- Copays, coinsurance, and out-of-pocket maximums
- Limitations on services utilization, such as limits on the number of inpatient days or outpatient visits that are covered
- The use of non-quantitative treatment limitations, such as care management tools, and criteria for medical necessity determinations
For more information on parity requirements, please view our Parity page.
In addition, effective October 24, 2019, section 5022 of the SUPPORT for Patients and Communities Act amends section 2103(c)(6) of the Social Security Act to require coverage to prevent, diagnose, and treat a broad range of mental health and substance use disorder conditions in a culturally and linguistically appropriate manner. Additional information is available in State Health Official letter # 20-001 (PDF, 185.16 KB).
Coverage for age-appropriate vaccines is required in CHIP. States with a separate CHIP program must purchase vaccines for enrolled children using only CHIP federal and state matching funds. This contrasts with vaccines for Medicaid (including Medicaid expansion CHIP) and uninsured children, which are paid for by the Vaccines for Children (VFC) program under section 317 of the Public Health Service Act. VFC funding may not be used to purchase vaccines for children who have separate CHIP coverage.
States have two options for purchasing vaccines for children enrolled in separate CHIP programs:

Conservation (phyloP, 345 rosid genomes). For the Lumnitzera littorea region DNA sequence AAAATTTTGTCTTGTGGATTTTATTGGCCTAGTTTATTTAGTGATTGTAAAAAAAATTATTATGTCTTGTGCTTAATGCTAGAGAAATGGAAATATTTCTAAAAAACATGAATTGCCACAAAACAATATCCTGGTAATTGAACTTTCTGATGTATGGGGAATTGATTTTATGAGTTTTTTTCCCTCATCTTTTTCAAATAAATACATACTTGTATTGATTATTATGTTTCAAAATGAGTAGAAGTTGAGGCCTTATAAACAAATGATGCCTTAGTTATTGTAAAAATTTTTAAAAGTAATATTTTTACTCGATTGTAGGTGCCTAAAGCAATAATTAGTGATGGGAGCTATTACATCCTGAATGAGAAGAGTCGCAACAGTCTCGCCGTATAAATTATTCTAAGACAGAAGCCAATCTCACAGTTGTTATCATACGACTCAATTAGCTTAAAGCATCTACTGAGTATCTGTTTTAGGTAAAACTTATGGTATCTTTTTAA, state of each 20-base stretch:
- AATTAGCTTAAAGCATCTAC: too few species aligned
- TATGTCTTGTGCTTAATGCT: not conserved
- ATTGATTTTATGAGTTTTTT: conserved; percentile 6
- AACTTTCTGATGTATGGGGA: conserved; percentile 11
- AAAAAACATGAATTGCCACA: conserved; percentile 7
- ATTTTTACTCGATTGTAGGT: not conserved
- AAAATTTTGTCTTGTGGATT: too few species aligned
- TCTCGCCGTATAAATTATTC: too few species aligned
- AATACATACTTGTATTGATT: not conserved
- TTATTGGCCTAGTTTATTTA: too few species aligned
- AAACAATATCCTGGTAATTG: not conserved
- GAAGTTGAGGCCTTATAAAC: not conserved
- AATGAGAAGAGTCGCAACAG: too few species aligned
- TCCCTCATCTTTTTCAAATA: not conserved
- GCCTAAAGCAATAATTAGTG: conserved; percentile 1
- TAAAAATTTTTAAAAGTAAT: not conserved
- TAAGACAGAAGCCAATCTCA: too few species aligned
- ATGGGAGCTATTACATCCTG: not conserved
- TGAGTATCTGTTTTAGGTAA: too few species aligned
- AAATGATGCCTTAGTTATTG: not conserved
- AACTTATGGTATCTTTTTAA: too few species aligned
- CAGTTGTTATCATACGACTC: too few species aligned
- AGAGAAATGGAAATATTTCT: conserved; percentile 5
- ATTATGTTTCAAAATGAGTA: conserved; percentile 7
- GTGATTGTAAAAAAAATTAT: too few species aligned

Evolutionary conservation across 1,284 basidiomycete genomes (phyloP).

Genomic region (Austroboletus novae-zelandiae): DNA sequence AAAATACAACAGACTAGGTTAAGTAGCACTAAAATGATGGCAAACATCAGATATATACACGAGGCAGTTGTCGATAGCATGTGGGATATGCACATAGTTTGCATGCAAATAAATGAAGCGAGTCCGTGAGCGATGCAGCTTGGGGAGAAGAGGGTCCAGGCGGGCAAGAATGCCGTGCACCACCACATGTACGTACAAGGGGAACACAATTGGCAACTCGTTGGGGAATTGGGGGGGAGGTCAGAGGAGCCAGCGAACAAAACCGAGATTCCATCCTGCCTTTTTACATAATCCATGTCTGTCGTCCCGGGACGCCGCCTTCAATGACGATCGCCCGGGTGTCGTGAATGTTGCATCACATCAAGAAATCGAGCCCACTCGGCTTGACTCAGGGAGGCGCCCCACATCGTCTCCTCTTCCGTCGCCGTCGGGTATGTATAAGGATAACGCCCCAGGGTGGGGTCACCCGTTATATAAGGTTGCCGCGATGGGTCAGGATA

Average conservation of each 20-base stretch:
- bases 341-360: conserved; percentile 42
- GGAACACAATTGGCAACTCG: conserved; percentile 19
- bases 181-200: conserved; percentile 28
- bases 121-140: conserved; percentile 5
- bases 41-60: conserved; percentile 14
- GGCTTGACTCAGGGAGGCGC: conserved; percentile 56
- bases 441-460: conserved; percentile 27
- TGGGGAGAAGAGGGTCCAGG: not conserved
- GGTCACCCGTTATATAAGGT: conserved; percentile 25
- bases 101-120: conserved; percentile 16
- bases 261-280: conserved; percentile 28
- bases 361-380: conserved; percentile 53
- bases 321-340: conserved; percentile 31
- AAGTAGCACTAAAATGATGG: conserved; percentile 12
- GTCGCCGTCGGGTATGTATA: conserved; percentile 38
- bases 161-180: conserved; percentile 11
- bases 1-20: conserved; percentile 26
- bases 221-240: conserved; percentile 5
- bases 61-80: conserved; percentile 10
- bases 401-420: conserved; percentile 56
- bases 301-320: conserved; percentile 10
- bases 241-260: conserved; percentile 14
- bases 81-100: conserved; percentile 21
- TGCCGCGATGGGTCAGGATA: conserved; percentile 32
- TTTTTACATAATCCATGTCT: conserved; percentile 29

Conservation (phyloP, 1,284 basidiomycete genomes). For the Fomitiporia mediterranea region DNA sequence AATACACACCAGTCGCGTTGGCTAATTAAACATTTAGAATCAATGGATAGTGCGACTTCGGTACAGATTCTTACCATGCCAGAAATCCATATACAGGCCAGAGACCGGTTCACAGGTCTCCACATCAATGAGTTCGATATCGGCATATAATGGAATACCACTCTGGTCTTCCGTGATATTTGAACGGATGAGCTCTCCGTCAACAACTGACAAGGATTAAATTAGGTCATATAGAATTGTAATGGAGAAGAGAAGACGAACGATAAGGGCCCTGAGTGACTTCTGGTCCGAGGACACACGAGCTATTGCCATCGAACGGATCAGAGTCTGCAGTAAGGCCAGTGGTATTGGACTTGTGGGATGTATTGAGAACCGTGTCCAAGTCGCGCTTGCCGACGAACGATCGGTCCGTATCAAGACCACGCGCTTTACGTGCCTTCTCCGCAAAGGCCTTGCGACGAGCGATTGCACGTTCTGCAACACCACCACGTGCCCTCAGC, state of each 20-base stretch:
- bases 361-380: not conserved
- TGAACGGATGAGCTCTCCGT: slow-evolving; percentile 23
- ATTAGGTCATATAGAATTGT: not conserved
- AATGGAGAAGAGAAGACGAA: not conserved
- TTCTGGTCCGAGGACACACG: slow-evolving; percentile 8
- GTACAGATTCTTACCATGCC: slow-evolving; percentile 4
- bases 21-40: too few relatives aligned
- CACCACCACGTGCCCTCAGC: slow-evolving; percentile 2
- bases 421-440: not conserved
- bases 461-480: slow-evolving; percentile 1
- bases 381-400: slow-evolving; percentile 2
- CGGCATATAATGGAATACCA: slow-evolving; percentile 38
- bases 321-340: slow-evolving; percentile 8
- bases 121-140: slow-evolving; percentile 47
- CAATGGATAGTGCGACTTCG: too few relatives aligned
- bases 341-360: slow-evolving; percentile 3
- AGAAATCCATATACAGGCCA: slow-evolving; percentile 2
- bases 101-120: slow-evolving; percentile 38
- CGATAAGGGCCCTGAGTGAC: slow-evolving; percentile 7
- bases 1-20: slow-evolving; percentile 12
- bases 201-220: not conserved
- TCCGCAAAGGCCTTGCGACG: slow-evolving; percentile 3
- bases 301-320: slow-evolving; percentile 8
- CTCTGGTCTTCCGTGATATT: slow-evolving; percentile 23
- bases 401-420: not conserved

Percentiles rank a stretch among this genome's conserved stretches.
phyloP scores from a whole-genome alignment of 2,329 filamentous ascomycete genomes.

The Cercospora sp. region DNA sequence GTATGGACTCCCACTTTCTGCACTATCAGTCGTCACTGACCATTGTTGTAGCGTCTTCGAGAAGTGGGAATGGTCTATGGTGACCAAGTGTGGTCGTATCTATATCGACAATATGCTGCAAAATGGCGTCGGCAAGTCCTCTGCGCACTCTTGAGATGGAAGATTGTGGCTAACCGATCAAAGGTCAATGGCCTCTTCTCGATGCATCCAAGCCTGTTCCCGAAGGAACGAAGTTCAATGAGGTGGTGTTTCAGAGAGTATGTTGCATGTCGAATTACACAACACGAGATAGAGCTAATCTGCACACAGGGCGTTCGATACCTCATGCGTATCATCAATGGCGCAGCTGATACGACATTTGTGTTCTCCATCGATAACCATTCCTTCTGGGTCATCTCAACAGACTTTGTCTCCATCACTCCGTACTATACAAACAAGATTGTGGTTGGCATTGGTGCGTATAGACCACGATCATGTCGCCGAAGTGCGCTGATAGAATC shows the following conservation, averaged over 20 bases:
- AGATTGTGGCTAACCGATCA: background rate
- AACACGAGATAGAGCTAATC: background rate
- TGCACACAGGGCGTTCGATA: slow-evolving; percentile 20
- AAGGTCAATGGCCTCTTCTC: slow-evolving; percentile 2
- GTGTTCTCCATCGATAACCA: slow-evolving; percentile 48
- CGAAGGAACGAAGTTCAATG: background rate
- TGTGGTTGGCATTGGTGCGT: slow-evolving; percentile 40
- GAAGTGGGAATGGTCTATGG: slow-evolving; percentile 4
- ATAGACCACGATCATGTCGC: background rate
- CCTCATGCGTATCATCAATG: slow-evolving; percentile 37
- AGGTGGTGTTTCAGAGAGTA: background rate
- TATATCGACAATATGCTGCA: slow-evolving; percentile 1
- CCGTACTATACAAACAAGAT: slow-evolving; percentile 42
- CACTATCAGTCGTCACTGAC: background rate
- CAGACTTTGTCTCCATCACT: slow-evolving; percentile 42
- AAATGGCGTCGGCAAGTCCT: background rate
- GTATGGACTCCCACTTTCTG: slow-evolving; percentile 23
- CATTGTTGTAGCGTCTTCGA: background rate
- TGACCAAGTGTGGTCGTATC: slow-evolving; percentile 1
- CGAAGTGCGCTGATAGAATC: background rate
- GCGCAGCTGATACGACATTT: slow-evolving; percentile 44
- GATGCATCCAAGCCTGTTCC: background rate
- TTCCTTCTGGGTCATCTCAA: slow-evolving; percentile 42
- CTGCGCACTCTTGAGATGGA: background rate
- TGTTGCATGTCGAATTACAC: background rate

- Purchase vaccines using the Centers for Disease Control and Prevention (CDC) contract and distribution mechanism.
- Purchase vaccines through the private sector.
The Centers for Medicare & Medicaid Services has worked with the CDC on issuing joint guidance for all states with a separate CHIP program on purchasing and claiming for vaccines administered to separate CHIP children. The guidance letter explains that states that purchase vaccines through the CDC must pay for vaccines at the time they are ordered. States claim federal financial participation against the CHIP allotment based on the purchase invoices rather than individual provider claims. The letter further explains that states will use a reconciliation process to ensure that future vaccine orders are adjusted based on the outstanding credit for unused vaccines from the previous order.
Find out more about the joint guidance letter (PDF, 88.34 KB) on these policies.